The common thing in both these ‘outs’ is that it STARTS with belief in God. Belief in God makes you ignore science, belief in God makes you look for a symbolic meaning, and both are on the journey of subjectively reinforcing ‘God’ and strengthening faith. The best question then is: Why do you believe in God and why summon this entity in the first place? If I take myself for example, the answer has to be that I was taught about God since childhood. My parents showed no doubt when teaching me he exists and my young mind came to accept that as fact, not theory. I sometimes wonder if I would believe in God if I wasn’t told and taught about him, and the answer, even though it hurts me deeply is probably: No. My whole spiritual journey has been a personal effort to justify something built on the foundation that god exists. And this is a question any faithful person should ask: What is the origin, the root of my faith? Was I told there is a God? Is God the origin of my faith or is the person that told me about him or wrote about him the origin? These questions should be terrifying to a faithful person because it means your faith in the divine has a mortal origin. What is the use of blindly accepting that Moses or Abraham spoke to god when you were not there? Has he appeared to you personally? Imagine the doors that we leave open if we can wholeheartedly believe what we read or what was said about Abraham without at least some unease. This applies to any written text, or oral tradition…you were not there!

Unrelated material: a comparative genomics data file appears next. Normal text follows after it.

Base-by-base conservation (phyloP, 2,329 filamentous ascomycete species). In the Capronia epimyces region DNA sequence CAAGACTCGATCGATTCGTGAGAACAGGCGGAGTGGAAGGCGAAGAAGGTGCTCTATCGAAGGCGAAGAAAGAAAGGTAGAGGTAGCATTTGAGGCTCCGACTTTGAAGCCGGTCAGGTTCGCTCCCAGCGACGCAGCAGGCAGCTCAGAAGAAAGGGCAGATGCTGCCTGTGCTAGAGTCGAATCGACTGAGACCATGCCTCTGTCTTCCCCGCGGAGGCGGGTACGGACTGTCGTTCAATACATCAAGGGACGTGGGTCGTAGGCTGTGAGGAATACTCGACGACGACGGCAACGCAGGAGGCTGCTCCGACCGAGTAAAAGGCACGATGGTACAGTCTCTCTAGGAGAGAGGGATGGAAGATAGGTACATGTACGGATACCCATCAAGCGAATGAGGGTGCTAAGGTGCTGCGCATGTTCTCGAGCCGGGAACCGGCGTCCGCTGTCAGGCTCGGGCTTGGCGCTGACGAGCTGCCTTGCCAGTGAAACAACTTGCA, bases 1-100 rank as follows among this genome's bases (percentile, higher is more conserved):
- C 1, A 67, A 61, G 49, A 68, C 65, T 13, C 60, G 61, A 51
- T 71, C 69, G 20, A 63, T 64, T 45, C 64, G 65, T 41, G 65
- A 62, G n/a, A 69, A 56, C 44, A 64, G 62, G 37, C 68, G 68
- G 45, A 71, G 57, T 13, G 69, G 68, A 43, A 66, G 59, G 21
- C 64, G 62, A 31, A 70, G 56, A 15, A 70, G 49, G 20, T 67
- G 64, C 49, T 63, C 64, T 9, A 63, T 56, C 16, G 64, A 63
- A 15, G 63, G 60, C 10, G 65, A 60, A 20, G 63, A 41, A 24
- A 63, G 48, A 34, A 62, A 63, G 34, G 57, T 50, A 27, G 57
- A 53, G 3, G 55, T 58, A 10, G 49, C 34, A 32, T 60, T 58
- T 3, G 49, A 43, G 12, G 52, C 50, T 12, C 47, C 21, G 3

This is where I normally bring to mind where Jesus sends out his followers to preach. Why would something divine require mortal couriers? Does God not have the ability to speak to our minds? And if it can only be propagated by man, how did God reach the first man that gained faith? It’s all a mess really, and nothing that justifies an objective decision.